4 found
  1.  33
    Seeking Legitimacy Through CSR: Institutional Pressures and Corporate Responses of Multinationals in Sri Lanka.Eshani Beddewela & Jenny Fairbrass - 2016 - Journal of Business Ethics 136 (3):503-522.
    Arguably, the corporate social responsibility practices of multinational enterprises are influenced by a wide range of both internal and external factors. Perhaps, most critical among the exogenous forces operating on MNEs are those exerted by state and other key institutional actors in host countries. Crucially, academic research conducted to date offers little data about how MNEs use their CSR activities to strategically manage their relationship with those actors in order to gain legitimisation advantages in host countries. This paper addresses that (...)
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  2.  14
    Does context matter for sustainability disclosure? Institutional factors in Southeast Asia.Mi Tran & Eshani Beddewela - 2020 - Business Ethics: A European Review 29 (2):282-302.
    Business Ethics: A European Review, EarlyView.
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  3.  21
    Firm-Level Determinants of Political CSR in Emerging Economies: Evidence from India.Vikrant Shirodkar, Eshani Beddewela & Ulf Henning Richter - 2018 - Journal of Business Ethics 148 (3):673-688.
    Multinational companies (MNCs) frequently adopt corporate social responsibility (CSR) activities that are aimed at providing ‘public goods’ and influencing the government in policymaking. Such political CSR (PCSR) activities have been determined to increase MNCs’ socio-political legitimacy and to be useful in building relationships with the state and other key external stakeholders. Although research on MNCs’ PCSR within the context of emerging economies is gaining momentum, only a limited number of studies have examined the firm-level variables that affect the extent to (...)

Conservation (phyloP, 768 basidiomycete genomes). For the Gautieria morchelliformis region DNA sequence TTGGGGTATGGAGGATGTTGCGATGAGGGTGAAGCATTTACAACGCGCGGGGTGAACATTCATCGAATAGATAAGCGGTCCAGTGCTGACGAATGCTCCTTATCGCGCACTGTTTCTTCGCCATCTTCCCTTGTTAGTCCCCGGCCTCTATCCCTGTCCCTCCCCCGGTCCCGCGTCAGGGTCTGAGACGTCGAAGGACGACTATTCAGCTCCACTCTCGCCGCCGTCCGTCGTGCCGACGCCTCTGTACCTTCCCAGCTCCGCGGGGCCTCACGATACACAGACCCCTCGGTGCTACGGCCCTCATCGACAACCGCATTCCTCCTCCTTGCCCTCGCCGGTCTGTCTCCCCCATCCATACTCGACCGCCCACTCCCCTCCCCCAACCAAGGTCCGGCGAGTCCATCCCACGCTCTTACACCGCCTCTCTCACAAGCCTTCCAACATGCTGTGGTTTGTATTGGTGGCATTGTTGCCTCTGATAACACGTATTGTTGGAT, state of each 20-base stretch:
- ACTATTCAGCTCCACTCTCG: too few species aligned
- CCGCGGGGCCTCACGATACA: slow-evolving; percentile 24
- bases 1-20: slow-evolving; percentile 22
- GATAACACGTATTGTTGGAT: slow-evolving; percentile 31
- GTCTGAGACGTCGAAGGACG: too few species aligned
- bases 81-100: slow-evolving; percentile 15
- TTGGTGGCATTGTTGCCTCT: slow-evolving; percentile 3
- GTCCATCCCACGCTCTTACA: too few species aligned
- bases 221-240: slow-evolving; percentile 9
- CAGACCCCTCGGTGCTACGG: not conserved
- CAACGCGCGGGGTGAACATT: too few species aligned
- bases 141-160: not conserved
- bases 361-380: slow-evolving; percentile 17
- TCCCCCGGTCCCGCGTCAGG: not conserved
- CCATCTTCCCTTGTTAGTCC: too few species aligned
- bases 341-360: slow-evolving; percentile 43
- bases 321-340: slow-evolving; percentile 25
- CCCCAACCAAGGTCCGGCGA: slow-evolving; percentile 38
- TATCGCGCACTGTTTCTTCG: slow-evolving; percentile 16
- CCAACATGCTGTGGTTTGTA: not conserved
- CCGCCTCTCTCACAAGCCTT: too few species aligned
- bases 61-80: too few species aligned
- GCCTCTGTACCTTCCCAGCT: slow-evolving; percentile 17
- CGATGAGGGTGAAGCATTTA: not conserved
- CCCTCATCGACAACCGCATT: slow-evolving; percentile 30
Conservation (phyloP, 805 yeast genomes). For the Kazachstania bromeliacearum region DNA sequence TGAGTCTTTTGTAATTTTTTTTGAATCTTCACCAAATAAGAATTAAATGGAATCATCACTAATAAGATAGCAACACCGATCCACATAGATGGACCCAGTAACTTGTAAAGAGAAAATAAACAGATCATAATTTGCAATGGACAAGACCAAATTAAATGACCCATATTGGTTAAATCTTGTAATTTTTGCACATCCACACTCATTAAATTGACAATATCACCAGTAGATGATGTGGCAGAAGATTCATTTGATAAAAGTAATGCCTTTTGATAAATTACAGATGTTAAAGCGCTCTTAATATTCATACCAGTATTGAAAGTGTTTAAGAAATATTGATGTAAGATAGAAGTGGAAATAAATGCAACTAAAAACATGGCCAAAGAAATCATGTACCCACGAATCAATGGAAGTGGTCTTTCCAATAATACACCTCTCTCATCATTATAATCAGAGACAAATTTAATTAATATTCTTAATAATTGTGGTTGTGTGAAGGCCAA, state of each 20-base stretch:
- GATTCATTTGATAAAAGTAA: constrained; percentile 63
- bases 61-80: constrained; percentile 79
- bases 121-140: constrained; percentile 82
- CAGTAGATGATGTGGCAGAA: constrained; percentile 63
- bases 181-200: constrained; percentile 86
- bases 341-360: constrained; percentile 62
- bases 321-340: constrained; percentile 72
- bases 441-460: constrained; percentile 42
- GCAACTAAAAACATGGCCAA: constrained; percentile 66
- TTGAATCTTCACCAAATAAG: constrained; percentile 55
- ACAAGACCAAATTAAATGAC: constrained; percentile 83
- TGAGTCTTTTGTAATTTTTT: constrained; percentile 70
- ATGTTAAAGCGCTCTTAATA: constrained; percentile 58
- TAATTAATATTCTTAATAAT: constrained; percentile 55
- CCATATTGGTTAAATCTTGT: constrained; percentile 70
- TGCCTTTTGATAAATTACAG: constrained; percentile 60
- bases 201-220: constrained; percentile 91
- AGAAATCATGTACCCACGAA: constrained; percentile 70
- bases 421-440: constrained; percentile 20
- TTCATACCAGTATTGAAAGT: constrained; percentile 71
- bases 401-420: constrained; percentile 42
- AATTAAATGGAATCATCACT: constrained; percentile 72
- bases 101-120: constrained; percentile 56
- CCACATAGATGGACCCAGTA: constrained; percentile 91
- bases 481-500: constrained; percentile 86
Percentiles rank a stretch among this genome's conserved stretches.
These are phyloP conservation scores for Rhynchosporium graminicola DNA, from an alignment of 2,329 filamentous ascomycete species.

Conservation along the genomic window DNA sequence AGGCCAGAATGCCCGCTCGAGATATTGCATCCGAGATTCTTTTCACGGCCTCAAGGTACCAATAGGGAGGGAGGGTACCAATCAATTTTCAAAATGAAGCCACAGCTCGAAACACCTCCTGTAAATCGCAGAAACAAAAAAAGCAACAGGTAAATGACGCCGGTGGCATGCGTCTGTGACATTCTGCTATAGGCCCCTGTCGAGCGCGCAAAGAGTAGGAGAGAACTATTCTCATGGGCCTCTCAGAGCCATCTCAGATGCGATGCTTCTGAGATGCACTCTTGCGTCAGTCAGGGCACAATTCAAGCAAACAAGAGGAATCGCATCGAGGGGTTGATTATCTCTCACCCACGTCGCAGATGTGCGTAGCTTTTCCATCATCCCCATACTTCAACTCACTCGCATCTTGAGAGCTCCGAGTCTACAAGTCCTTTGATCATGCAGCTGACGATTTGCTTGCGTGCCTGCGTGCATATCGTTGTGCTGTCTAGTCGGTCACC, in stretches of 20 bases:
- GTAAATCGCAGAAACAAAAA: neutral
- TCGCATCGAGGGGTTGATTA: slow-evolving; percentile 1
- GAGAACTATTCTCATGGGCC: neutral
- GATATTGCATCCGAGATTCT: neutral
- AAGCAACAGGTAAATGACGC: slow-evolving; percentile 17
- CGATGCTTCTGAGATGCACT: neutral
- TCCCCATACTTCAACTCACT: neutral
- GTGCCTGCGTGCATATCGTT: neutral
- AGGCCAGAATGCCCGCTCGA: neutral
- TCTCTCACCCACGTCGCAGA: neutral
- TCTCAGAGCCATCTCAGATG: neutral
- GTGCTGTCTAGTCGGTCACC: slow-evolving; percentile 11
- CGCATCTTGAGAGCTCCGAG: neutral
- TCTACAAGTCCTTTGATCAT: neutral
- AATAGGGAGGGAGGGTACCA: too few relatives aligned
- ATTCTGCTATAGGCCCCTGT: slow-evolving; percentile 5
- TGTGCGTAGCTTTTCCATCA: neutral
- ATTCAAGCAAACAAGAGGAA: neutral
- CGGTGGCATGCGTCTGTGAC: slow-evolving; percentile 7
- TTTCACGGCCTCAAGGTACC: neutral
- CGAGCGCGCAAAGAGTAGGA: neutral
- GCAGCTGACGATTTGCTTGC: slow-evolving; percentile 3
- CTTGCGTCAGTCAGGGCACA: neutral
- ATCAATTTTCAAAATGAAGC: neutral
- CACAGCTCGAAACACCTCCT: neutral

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  4.  13
    Afrocentric Attitudinal Reciprocity and Social Expectations of Employees: The Role of Employee-Centred CSR in Africa.Oluseyi Aju & Eshani Beddewela - 2020 - Journal of Business Ethics 161 (4):763-781.
    In view of the limited consideration for Afrocentric perspectives in organisational ethics literature, we examine Employee-Centred Corporate Social Responsibility from the perspective of Afrocentric employees’ social expectations. We posit that Afrocentric employees’ social expectations and the organisational practices for addressing these expectations differ from conventional conceptualisation. By focusing specifically upon the psychological attributes evolving from the fulfilment of employees’ social expectations, we argue that Afrocentric socio-cultural factors could influence perceived organisational support and perceived employee cynicism. We further draw upon social (...)
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